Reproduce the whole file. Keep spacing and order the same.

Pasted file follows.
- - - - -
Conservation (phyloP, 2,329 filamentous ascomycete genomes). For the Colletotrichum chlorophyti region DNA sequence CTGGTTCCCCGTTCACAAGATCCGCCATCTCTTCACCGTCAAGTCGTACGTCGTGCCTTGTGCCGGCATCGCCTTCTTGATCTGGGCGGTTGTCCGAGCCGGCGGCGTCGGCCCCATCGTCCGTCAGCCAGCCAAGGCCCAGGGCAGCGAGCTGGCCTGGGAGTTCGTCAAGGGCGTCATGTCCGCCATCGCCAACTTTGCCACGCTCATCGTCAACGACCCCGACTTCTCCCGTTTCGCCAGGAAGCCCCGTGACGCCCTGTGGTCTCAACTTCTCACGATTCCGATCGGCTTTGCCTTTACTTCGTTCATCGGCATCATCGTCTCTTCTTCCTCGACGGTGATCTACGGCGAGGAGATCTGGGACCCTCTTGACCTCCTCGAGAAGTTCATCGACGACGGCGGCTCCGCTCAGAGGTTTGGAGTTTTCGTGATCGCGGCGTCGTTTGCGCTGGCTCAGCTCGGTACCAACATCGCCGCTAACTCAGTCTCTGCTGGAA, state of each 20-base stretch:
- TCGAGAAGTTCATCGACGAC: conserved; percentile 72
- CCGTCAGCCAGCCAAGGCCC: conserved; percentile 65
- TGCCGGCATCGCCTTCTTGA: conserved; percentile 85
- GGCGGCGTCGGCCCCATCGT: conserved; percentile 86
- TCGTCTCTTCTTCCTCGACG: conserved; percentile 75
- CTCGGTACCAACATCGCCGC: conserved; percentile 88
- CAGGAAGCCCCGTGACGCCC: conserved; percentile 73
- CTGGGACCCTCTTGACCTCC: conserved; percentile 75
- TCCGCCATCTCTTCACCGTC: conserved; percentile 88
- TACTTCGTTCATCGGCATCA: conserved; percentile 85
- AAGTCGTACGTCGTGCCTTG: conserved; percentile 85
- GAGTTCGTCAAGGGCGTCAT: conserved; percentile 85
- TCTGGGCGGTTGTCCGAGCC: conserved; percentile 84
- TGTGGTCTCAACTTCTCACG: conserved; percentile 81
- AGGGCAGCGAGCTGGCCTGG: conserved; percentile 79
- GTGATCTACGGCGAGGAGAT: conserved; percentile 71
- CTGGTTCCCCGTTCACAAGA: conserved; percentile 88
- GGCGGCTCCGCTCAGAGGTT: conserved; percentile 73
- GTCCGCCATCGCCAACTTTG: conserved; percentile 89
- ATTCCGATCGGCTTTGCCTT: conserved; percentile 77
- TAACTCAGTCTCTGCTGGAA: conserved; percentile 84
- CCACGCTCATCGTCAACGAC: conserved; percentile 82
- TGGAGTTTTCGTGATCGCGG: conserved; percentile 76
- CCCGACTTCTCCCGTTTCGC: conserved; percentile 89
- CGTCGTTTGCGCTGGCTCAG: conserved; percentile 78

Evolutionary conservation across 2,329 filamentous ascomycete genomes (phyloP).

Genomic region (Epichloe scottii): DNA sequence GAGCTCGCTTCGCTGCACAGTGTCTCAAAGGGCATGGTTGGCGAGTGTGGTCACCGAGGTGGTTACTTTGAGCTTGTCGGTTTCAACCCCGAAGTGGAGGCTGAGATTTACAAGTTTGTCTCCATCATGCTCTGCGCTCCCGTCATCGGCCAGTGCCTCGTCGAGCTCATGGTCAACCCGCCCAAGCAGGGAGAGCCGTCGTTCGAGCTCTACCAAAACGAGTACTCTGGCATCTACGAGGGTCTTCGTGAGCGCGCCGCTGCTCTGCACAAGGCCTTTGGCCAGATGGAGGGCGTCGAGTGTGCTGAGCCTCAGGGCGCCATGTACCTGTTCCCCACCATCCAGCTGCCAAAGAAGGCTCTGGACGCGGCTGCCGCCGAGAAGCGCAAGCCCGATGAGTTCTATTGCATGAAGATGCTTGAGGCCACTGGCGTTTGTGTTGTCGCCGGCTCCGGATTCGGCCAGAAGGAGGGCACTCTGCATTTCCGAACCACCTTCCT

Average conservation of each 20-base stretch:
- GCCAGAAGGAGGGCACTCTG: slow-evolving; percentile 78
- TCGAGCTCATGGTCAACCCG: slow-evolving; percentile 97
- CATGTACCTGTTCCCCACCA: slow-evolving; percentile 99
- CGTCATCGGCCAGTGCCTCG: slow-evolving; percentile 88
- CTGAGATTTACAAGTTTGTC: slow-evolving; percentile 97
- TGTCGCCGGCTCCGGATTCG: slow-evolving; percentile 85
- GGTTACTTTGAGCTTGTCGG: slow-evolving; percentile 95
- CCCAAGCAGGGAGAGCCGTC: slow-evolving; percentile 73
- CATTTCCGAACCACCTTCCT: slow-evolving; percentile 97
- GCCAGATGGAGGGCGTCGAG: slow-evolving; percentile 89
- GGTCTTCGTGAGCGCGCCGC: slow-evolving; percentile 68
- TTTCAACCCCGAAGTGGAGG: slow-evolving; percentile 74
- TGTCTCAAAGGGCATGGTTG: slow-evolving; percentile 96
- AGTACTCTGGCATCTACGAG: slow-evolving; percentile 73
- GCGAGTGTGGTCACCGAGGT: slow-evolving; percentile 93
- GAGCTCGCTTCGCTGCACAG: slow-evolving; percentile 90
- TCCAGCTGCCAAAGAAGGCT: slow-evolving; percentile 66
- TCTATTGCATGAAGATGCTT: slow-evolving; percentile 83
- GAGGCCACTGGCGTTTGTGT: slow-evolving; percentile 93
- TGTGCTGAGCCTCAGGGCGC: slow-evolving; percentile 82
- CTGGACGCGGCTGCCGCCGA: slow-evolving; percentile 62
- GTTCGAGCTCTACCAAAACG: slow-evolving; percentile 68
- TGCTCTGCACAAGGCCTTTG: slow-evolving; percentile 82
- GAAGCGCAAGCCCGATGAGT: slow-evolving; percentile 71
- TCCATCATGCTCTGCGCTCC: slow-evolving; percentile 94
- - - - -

Conservation (phyloP, 2,329 filamentous ascomycete genomes). For the Colletotrichum chlorophyti region DNA sequence CTGGTTCCCCGTTCACAAGATCCGCCATCTCTTCACCGTCAAGTCGTACGTCGTGCCTTGTGCCGGCATCGCCTTCTTGATCTGGGCGGTTGTCCGAGCCGGCGGCGTCGGCCCCATCGTCCGTCAGCCAGCCAAGGCCCAGGGCAGCGAGCTGGCCTGGGAGTTCGTCAAGGGCGTCATGTCCGCCATCGCCAACTTTGCCACGCTCATCGTCAACGACCCCGACTTCTCCCGTTTCGCCAGGAAGCCCCGTGACGCCCTGTGGTCTCAACTTCTCACGATTCCGATCGGCTTTGCCTTTACTTCGTTCATCGGCATCATCGTCTCTTCTTCCTCGACGGTGATCTACGGCGAGGAGATCTGGGACCCTCTTGACCTCCTCGAGAAGTTCATCGACGACGGCGGCTCCGCTCAGAGGTTTGGAGTTTTCGTGATCGCGGCGTCGTTTGCGCTGGCTCAGCTCGGTACCAACATCGCCGCTAACTCAGTCTCTGCTGGAA, state of each 20-base stretch:
- TCGAGAAGTTCATCGACGAC: conserved; percentile 72
- CCGTCAGCCAGCCAAGGCCC: conserved; percentile 65
- TGCCGGCATCGCCTTCTTGA: conserved; percentile 85
- GGCGGCGTCGGCCCCATCGT: conserved; percentile 86
- TCGTCTCTTCTTCCTCGACG: conserved; percentile 75
- CTCGGTACCAACATCGCCGC: conserved; percentile 88
- CAGGAAGCCCCGTGACGCCC: conserved; percentile 73
- CTGGGACCCTCTTGACCTCC: conserved; percentile 75
- TCCGCCATCTCTTCACCGTC: conserved; percentile 88
- TACTTCGTTCATCGGCATCA: conserved; percentile 85
- AAGTCGTACGTCGTGCCTTG: conserved; percentile 85
- GAGTTCGTCAAGGGCGTCAT: conserved; percentile 85
- TCTGGGCGGTTGTCCGAGCC: conserved; percentile 84
- TGTGGTCTCAACTTCTCACG: conserved; percentile 81
- AGGGCAGCGAGCTGGCCTGG: conserved; percentile 79
- GTGATCTACGGCGAGGAGAT: conserved; percentile 71
- CTGGTTCCCCGTTCACAAGA: conserved; percentile 88
- GGCGGCTCCGCTCAGAGGTT: conserved; percentile 73
- GTCCGCCATCGCCAACTTTG: conserved; percentile 89
- ATTCCGATCGGCTTTGCCTT: conserved; percentile 77
- TAACTCAGTCTCTGCTGGAA: conserved; percentile 84
- CCACGCTCATCGTCAACGAC: conserved; percentile 82
- TGGAGTTTTCGTGATCGCGG: conserved; percentile 76
- CCCGACTTCTCCCGTTTCGC: conserved; percentile 89
- CGTCGTTTGCGCTGGCTCAG: conserved; percentile 78

Evolutionary conservation across 2,329 filamentous ascomycete genomes (phyloP).

Genomic region (Epichloe scottii): DNA sequence GAGCTCGCTTCGCTGCACAGTGTCTCAAAGGGCATGGTTGGCGAGTGTGGTCACCGAGGTGGTTACTTTGAGCTTGTCGGTTTCAACCCCGAAGTGGAGGCTGAGATTTACAAGTTTGTCTCCATCATGCTCTGCGCTCCCGTCATCGGCCAGTGCCTCGTCGAGCTCATGGTCAACCCGCCCAAGCAGGGAGAGCCGTCGTTCGAGCTCTACCAAAACGAGTACTCTGGCATCTACGAGGGTCTTCGTGAGCGCGCCGCTGCTCTGCACAAGGCCTTTGGCCAGATGGAGGGCGTCGAGTGTGCTGAGCCTCAGGGCGCCATGTACCTGTTCCCCACCATCCAGCTGCCAAAGAAGGCTCTGGACGCGGCTGCCGCCGAGAAGCGCAAGCCCGATGAGTTCTATTGCATGAAGATGCTTGAGGCCACTGGCGTTTGTGTTGTCGCCGGCTCCGGATTCGGCCAGAAGGAGGGCACTCTGCATTTCCGAACCACCTTCCT

Average conservation of each 20-base stretch:
- GCCAGAAGGAGGGCACTCTG: slow-evolving; percentile 78
- TCGAGCTCATGGTCAACCCG: slow-evolving; percentile 97
- CATGTACCTGTTCCCCACCA: slow-evolving; percentile 99
- CGTCATCGGCCAGTGCCTCG: slow-evolving; percentile 88
- CTGAGATTTACAAGTTTGTC: slow-evolving; percentile 97
- TGTCGCCGGCTCCGGATTCG: slow-evolving; percentile 85
- GGTTACTTTGAGCTTGTCGG: slow-evolving; percentile 95
- CCCAAGCAGGGAGAGCCGTC: slow-evolving; percentile 73
- CATTTCCGAACCACCTTCCT: slow-evolving; percentile 97
- GCCAGATGGAGGGCGTCGAG: slow-evolving; percentile 89
- GGTCTTCGTGAGCGCGCCGC: slow-evolving; percentile 68
- TTTCAACCCCGAAGTGGAGG: slow-evolving; percentile 74
- TGTCTCAAAGGGCATGGTTG: slow-evolving; percentile 96
- AGTACTCTGGCATCTACGAG: slow-evolving; percentile 73
- GCGAGTGTGGTCACCGAGGT: slow-evolving; percentile 93
- GAGCTCGCTTCGCTGCACAG: slow-evolving; percentile 90
- TCCAGCTGCCAAAGAAGGCT: slow-evolving; percentile 66
- TCTATTGCATGAAGATGCTT: slow-evolving; percentile 83
- GAGGCCACTGGCGTTTGTGT: slow-evolving; percentile 93
- TGTGCTGAGCCTCAGGGCGC: slow-evolving; percentile 82
- CTGGACGCGGCTGCCGCCGA: slow-evolving; percentile 62
- GTTCGAGCTCTACCAAAACG: slow-evolving; percentile 68
- TGCTCTGCACAAGGCCTTTG: slow-evolving; percentile 82
- GAAGCGCAAGCCCGATGAGT: slow-evolving; percentile 71
- TCCATCATGCTCTGCGCTCC: slow-evolving; percentile 94